method of lizzy

preservations… for posterity

Mr. Maslow

I was an undergrad student when I was introduced to Maslow and his hierarchy of needs. I believe that the introduction took place in a Management class, and at the time I was far from appreciative; management theorists not being among my favorite philosophers. But Maslow’s name continued to pop up throughout my time at university, and today I find myself increasingly more appreciative of his work. In particular I am interested in self-actualization, the “one sovereign drive.”

Needs change as needs are met. As the more basic needs are met, the need for self-actualization increases. Maslow estimated that only about 2% of the world’s population is truly self-actualizing. By identifying self-actualizing historical figures as well as personal acquaintances, he was able to compile a list of characteristics that extend beyond the hierarchy of needs:

  • reality-centered
  • problem-centered
  • possessing a different perception of means and ends
  • enjoyment of solitude
  • deeper relationships with only a few individuals
  • autonomous
  • nonconformist
  • self-deprecating yet not insensitive sense of humor
  • acceptance of self and others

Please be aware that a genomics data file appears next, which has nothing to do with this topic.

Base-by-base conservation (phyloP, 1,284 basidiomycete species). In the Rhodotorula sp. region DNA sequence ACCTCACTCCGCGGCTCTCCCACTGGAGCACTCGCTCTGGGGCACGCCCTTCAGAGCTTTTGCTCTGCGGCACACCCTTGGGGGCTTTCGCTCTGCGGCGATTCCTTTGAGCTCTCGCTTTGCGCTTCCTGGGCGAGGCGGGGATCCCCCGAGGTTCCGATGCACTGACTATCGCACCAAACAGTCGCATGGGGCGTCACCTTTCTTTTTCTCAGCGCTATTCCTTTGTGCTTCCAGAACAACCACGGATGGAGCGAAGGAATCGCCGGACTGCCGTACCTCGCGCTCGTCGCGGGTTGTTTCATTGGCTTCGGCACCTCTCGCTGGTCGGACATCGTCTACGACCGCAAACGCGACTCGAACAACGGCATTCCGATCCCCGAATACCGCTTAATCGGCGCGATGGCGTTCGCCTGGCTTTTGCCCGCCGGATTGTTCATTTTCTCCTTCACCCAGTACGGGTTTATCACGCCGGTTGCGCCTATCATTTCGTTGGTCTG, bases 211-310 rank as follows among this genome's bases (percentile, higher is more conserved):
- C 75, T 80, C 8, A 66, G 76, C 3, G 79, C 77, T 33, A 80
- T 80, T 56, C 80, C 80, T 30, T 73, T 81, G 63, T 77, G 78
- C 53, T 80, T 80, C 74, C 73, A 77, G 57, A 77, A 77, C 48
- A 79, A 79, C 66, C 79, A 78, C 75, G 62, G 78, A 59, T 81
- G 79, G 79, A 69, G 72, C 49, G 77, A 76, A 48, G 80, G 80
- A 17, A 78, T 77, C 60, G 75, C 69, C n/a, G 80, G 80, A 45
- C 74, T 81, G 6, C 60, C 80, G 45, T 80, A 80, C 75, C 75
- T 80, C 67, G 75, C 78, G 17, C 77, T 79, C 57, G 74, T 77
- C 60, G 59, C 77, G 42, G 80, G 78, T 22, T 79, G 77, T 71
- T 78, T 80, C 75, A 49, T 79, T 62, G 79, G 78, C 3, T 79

• spontaneous, embracing simplicity (genuine)
  • sense of humility and respect
  • Gemeinschaftsgefühl – a profound sense of caring to others and a desire to improve the world
  • strong ethics
  • creative
  • more “peak experiences” than the average person

This list gives me something to strive for, yet at the same time it gently reminds me that I am who I am, and that I must be accepting of this fact if I am ever to improve. It’s a bit of a brain teaser. I look to Maslow to help me reconcile the ideal and the actual.


November 30, 2006 - Posted by | maslow, self-actualization

1 Comment

  1. […] of these exercises is to understand who you are. This is an essential step along the road to self-actualization. As I’ve learned all too well, you won’t heal simply by covering up your symptoms. […]

    Pingback by Anxiety workshop « method of lizzy | March 10, 2007

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